Here are some examples of gender-neutral language that can be used:
Avoid language that is unnecessarily gendered
|Use language that is gender neutral|
|police man||police officer|
|business man||business person|
3. Objective vs. subjective language
In most assessments, you will be expected to use objective language. This means avoiding the use of personal pronouns, such as I and my. However, there are always exceptions, so discuss this with your lecturer or check your unit guide to determine exactly what is expected for each assessment. In reflective writing assignments and tasks, for example, you may be expected to use these personal pronouns when drawing on your personal experience of the course.
|Subjective form||Objective form|
|In this essay, I will discuss …||This essay discusses …|
|This shows us that …||This shows that …|
|My approach to this was to …||One method considered was …|
|In my research I found that …||The research showed that…|
DEFINITIONS OF WRITING TERMS
Alliteration: The repetition of the same sound in successive words, usually, but not necessarily, at the beginning of words: Blown buds of barren flowers...
Apostrophe: A figure of speech in which the absent is addressed as if present, the dead as if alive, or the inanimate and abstract as if animate and concrete: Come, Sleep; O Sleep!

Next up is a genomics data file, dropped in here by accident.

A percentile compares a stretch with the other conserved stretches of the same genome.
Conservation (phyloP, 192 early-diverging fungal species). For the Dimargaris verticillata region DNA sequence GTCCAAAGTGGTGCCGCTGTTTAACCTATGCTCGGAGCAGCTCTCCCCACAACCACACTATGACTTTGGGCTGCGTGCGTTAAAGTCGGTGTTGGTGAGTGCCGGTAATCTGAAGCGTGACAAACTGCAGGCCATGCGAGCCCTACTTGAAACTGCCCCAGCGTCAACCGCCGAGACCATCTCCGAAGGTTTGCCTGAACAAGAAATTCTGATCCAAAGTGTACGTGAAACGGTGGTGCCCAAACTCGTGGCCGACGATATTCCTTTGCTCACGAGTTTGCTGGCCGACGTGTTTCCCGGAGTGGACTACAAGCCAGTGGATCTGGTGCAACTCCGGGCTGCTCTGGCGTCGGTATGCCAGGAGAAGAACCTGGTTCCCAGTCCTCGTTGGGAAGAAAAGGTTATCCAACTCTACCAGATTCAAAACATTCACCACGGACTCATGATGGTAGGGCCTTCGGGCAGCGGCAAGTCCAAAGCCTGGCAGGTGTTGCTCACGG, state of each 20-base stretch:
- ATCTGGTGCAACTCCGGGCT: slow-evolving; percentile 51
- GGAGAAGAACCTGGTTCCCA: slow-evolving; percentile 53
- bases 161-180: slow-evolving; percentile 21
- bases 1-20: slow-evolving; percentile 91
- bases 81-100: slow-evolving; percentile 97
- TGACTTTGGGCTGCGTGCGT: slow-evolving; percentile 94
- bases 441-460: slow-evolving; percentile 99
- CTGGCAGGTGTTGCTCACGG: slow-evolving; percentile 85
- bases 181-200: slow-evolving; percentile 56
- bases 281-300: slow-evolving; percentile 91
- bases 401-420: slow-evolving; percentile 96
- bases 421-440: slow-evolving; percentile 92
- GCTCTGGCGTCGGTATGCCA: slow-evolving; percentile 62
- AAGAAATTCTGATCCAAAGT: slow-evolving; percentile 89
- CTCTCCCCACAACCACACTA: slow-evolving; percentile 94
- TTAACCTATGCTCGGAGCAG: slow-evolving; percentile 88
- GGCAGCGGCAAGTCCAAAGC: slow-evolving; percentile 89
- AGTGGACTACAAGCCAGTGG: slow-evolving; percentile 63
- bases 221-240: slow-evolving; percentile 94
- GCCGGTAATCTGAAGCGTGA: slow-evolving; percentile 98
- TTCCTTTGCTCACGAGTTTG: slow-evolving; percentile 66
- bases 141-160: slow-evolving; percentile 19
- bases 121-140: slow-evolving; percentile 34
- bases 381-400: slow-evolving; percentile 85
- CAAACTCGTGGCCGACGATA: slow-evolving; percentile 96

Argumentation: Writing or speaking in which reasons or arguments are presented in a logical way.
Arrangement: The order in which details are placed or organized in a piece of writing.
Audience: Those people who read or hear what you have written; readers to whom a piece of writing is addressed.
Balance: The arranging of words or phrases so that two ideas are given equal emphasis in a sentence or paragraph; a pleasing rhythm created when a pattern is repeated in a sentence.
Body: The paragraphs between the introduction and conclusion that develop the main idea(s) of the writing.
Brainstorming: Collecting ideas by thinking freely and openly about all the possibilities; used often with groups.
Central idea: The main point of a piece of writing, often stated in a thesis statement or topic sentence.
Clincher sentence: The sentence that summarizes the point being made in a paragraph, usually located at the end.
Coherence: The arrangement of ideas in such a way that the reader can easily follow from one point to the next.
Composition: A process in which a writer's ideas are combined into one unified piece of writing.
Deductive reasoning: The act of reasoning from a general idea to a specific point or conclusion.